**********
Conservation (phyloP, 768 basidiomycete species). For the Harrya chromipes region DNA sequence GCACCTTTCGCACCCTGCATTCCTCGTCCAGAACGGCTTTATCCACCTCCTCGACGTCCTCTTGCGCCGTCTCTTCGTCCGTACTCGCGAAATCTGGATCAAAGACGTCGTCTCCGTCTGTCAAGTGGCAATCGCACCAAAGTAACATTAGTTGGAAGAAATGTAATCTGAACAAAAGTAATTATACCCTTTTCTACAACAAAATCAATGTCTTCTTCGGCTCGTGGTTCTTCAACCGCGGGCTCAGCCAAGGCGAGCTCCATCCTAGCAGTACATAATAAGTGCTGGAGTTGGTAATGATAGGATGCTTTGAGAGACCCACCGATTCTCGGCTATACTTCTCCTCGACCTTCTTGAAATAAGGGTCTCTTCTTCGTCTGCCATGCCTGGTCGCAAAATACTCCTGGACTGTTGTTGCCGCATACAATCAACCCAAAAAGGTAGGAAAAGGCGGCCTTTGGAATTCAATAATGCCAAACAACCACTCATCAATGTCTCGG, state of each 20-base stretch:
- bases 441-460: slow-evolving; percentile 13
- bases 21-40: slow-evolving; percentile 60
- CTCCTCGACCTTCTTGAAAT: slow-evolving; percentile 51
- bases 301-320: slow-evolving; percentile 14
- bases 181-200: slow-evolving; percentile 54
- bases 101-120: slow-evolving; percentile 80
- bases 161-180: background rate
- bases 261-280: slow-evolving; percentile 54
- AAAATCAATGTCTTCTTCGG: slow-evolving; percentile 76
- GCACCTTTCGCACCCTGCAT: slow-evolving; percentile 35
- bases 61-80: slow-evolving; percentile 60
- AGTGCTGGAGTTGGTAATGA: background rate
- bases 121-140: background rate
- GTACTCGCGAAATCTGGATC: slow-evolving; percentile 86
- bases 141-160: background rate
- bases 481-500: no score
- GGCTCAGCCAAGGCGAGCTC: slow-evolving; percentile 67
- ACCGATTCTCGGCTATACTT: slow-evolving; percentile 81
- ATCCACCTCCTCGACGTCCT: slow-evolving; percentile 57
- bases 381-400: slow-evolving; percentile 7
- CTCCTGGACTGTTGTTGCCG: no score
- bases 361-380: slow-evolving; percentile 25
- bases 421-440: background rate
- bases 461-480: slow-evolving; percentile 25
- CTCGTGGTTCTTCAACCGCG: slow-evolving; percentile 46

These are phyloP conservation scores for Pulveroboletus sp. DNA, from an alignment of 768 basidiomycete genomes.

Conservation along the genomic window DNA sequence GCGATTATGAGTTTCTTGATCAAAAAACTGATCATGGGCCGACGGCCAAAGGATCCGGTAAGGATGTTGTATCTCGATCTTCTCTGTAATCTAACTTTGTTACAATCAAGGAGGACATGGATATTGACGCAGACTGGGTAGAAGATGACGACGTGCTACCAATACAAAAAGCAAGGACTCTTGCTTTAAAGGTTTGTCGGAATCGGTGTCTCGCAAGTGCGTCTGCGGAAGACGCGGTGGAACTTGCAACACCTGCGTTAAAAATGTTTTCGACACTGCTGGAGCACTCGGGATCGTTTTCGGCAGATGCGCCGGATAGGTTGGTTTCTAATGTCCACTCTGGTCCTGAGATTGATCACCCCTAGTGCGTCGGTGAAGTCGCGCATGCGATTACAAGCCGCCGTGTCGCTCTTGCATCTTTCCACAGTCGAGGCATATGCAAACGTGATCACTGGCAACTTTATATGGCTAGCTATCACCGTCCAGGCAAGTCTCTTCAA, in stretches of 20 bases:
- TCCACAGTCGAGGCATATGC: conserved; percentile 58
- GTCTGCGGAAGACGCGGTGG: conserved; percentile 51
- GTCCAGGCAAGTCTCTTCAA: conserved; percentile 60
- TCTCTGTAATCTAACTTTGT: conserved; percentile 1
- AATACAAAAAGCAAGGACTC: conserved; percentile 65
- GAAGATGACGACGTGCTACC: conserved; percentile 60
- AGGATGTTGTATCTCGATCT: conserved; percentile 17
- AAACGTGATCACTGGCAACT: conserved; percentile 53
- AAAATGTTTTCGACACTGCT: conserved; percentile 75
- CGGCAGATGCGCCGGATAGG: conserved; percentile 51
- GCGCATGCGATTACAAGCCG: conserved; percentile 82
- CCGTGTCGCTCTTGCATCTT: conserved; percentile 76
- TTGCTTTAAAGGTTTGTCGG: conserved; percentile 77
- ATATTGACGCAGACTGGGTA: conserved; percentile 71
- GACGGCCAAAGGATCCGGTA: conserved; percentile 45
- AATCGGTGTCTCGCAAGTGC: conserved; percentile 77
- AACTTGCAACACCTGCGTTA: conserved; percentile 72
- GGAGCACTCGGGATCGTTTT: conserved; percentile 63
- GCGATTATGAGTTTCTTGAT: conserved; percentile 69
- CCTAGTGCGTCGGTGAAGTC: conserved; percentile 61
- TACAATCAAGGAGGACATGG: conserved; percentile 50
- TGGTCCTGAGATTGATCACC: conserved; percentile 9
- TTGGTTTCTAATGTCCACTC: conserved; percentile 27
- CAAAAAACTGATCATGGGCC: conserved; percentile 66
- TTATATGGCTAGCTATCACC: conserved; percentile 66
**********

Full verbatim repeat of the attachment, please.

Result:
Conservation (phyloP, 768 basidiomycete species). For the Harrya chromipes region DNA sequence GCACCTTTCGCACCCTGCATTCCTCGTCCAGAACGGCTTTATCCACCTCCTCGACGTCCTCTTGCGCCGTCTCTTCGTCCGTACTCGCGAAATCTGGATCAAAGACGTCGTCTCCGTCTGTCAAGTGGCAATCGCACCAAAGTAACATTAGTTGGAAGAAATGTAATCTGAACAAAAGTAATTATACCCTTTTCTACAACAAAATCAATGTCTTCTTCGGCTCGTGGTTCTTCAACCGCGGGCTCAGCCAAGGCGAGCTCCATCCTAGCAGTACATAATAAGTGCTGGAGTTGGTAATGATAGGATGCTTTGAGAGACCCACCGATTCTCGGCTATACTTCTCCTCGACCTTCTTGAAATAAGGGTCTCTTCTTCGTCTGCCATGCCTGGTCGCAAAATACTCCTGGACTGTTGTTGCCGCATACAATCAACCCAAAAAGGTAGGAAAAGGCGGCCTTTGGAATTCAATAATGCCAAACAACCACTCATCAATGTCTCGG, state of each 20-base stretch:
- bases 441-460: slow-evolving; percentile 13
- bases 21-40: slow-evolving; percentile 60
- CTCCTCGACCTTCTTGAAAT: slow-evolving; percentile 51
- bases 301-320: slow-evolving; percentile 14
- bases 181-200: slow-evolving; percentile 54
- bases 101-120: slow-evolving; percentile 80
- bases 161-180: background rate
- bases 261-280: slow-evolving; percentile 54
- AAAATCAATGTCTTCTTCGG: slow-evolving; percentile 76
- GCACCTTTCGCACCCTGCAT: slow-evolving; percentile 35
- bases 61-80: slow-evolving; percentile 60
- AGTGCTGGAGTTGGTAATGA: background rate
- bases 121-140: background rate
- GTACTCGCGAAATCTGGATC: slow-evolving; percentile 86
- bases 141-160: background rate
- bases 481-500: no score
- GGCTCAGCCAAGGCGAGCTC: slow-evolving; percentile 67
- ACCGATTCTCGGCTATACTT: slow-evolving; percentile 81
- ATCCACCTCCTCGACGTCCT: slow-evolving; percentile 57
- bases 381-400: slow-evolving; percentile 7
- CTCCTGGACTGTTGTTGCCG: no score
- bases 361-380: slow-evolving; percentile 25
- bases 421-440: background rate
- bases 461-480: slow-evolving; percentile 25
- CTCGTGGTTCTTCAACCGCG: slow-evolving; percentile 46

These are phyloP conservation scores for Pulveroboletus sp. DNA, from an alignment of 768 basidiomycete genomes.

Conservation along the genomic window DNA sequence GCGATTATGAGTTTCTTGATCAAAAAACTGATCATGGGCCGACGGCCAAAGGATCCGGTAAGGATGTTGTATCTCGATCTTCTCTGTAATCTAACTTTGTTACAATCAAGGAGGACATGGATATTGACGCAGACTGGGTAGAAGATGACGACGTGCTACCAATACAAAAAGCAAGGACTCTTGCTTTAAAGGTTTGTCGGAATCGGTGTCTCGCAAGTGCGTCTGCGGAAGACGCGGTGGAACTTGCAACACCTGCGTTAAAAATGTTTTCGACACTGCTGGAGCACTCGGGATCGTTTTCGGCAGATGCGCCGGATAGGTTGGTTTCTAATGTCCACTCTGGTCCTGAGATTGATCACCCCTAGTGCGTCGGTGAAGTCGCGCATGCGATTACAAGCCGCCGTGTCGCTCTTGCATCTTTCCACAGTCGAGGCATATGCAAACGTGATCACTGGCAACTTTATATGGCTAGCTATCACCGTCCAGGCAAGTCTCTTCAA, in stretches of 20 bases:
- TCCACAGTCGAGGCATATGC: conserved; percentile 58
- GTCTGCGGAAGACGCGGTGG: conserved; percentile 51
- GTCCAGGCAAGTCTCTTCAA: conserved; percentile 60
- TCTCTGTAATCTAACTTTGT: conserved; percentile 1
- AATACAAAAAGCAAGGACTC: conserved; percentile 65
- GAAGATGACGACGTGCTACC: conserved; percentile 60
- AGGATGTTGTATCTCGATCT: conserved; percentile 17
- AAACGTGATCACTGGCAACT: conserved; percentile 53
- AAAATGTTTTCGACACTGCT: conserved; percentile 75
- CGGCAGATGCGCCGGATAGG: conserved; percentile 51
- GCGCATGCGATTACAAGCCG: conserved; percentile 82
- CCGTGTCGCTCTTGCATCTT: conserved; percentile 76
- TTGCTTTAAAGGTTTGTCGG: conserved; percentile 77
- ATATTGACGCAGACTGGGTA: conserved; percentile 71
- GACGGCCAAAGGATCCGGTA: conserved; percentile 45
- AATCGGTGTCTCGCAAGTGC: conserved; percentile 77
- AACTTGCAACACCTGCGTTA: conserved; percentile 72
- GGAGCACTCGGGATCGTTTT: conserved; percentile 63
- GCGATTATGAGTTTCTTGAT: conserved; percentile 69
- CCTAGTGCGTCGGTGAAGTC: conserved; percentile 61
- TACAATCAAGGAGGACATGG: conserved; percentile 50
- TGGTCCTGAGATTGATCACC: conserved; percentile 9
- TTGGTTTCTAATGTCCACTC: conserved; percentile 27
- CAAAAAACTGATCATGGGCC: conserved; percentile 66
- TTATATGGCTAGCTATCACC: conserved; percentile 66